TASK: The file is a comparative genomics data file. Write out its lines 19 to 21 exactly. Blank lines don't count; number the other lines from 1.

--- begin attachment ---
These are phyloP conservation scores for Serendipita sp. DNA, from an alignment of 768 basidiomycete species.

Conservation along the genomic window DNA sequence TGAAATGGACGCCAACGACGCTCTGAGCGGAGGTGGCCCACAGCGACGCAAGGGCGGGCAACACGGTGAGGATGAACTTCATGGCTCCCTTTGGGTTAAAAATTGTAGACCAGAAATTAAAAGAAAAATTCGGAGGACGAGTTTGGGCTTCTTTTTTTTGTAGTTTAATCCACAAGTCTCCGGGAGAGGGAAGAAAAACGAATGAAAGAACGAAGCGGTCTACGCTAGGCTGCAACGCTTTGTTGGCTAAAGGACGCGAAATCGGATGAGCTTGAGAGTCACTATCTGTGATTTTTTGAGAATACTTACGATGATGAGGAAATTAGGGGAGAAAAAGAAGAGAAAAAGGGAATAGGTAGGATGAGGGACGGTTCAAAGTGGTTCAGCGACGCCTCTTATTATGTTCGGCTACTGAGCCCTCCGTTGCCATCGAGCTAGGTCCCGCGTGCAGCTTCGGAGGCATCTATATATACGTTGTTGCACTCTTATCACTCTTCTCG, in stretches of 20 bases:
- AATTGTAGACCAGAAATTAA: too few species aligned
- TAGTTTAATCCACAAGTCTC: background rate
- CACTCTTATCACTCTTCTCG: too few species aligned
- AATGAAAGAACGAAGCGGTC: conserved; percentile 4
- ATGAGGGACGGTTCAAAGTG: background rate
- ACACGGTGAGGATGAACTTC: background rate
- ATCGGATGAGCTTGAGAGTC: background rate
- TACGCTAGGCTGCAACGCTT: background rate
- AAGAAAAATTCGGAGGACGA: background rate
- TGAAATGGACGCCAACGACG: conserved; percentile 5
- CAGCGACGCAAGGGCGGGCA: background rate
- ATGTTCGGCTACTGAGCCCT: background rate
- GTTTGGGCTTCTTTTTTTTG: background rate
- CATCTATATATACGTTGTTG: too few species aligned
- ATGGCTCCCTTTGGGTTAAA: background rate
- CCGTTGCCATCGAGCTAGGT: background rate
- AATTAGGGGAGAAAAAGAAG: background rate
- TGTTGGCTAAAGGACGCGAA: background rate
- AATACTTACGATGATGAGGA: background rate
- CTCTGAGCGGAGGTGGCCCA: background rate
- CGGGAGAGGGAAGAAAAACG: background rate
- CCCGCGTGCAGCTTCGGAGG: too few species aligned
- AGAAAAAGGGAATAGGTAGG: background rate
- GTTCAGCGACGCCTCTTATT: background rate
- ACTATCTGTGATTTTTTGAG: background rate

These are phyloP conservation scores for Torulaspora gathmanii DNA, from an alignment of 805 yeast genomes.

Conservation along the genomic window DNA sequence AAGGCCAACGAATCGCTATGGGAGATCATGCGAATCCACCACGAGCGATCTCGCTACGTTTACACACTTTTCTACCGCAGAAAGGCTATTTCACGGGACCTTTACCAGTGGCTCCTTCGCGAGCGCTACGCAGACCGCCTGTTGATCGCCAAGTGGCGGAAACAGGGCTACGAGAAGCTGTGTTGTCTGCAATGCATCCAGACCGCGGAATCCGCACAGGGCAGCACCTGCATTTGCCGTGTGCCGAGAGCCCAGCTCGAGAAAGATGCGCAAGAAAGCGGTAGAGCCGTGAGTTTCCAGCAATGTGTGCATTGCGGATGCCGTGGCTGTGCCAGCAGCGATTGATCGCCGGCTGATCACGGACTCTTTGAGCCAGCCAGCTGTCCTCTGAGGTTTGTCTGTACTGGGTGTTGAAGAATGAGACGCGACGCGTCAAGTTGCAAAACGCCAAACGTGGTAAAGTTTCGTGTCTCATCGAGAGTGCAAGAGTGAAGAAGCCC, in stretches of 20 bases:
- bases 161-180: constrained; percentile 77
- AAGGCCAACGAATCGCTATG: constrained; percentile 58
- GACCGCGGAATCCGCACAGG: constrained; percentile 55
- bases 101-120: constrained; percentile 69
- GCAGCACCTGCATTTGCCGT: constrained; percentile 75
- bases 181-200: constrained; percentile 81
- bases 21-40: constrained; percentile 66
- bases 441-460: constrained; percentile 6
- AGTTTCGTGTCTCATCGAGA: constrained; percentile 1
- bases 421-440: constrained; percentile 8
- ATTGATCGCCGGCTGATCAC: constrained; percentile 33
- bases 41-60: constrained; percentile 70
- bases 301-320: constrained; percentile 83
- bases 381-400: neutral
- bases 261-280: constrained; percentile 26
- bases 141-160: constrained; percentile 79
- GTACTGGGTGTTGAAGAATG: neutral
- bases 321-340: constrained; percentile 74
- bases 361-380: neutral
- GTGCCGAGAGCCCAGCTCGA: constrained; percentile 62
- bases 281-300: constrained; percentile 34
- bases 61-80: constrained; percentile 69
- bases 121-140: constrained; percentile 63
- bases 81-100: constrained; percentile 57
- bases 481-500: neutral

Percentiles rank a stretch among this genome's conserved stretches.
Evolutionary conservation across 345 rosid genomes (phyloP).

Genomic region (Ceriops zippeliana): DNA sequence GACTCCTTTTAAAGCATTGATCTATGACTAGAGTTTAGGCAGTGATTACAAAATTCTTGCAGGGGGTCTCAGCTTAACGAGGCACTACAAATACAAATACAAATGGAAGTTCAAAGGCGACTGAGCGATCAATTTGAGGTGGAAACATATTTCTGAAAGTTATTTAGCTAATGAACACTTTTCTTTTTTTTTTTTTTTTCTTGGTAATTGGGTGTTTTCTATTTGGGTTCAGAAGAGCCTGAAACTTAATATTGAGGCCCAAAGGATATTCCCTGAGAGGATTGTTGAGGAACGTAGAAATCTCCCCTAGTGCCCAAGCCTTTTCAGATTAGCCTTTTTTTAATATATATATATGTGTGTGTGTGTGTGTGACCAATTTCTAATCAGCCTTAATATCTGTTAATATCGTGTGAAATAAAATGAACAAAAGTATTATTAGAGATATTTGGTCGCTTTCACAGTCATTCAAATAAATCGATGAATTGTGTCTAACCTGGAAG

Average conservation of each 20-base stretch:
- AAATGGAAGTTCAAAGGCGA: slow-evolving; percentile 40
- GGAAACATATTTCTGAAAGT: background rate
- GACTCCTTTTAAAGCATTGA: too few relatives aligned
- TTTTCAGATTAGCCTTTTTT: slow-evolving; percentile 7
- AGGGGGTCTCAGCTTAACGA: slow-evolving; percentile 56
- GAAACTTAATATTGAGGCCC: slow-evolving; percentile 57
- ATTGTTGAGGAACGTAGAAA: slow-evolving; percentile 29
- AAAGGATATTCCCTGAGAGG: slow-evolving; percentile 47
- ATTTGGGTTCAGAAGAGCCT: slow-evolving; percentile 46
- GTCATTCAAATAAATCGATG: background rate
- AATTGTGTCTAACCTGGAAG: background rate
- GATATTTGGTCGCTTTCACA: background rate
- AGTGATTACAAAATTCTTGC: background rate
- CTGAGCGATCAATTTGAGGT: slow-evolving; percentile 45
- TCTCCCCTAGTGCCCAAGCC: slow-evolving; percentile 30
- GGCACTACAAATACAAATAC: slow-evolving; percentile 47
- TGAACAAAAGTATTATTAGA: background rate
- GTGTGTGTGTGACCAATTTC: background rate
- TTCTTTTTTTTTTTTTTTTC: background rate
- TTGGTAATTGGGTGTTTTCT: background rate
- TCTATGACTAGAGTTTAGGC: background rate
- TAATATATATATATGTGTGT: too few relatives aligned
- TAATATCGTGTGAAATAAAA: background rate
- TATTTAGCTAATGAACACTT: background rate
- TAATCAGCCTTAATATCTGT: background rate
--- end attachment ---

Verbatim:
- AATTAGGGGAGAAAAAGAAG: background rate
- TGTTGGCTAAAGGACGCGAA: background rate
- AATACTTACGATGATGAGGA: background rate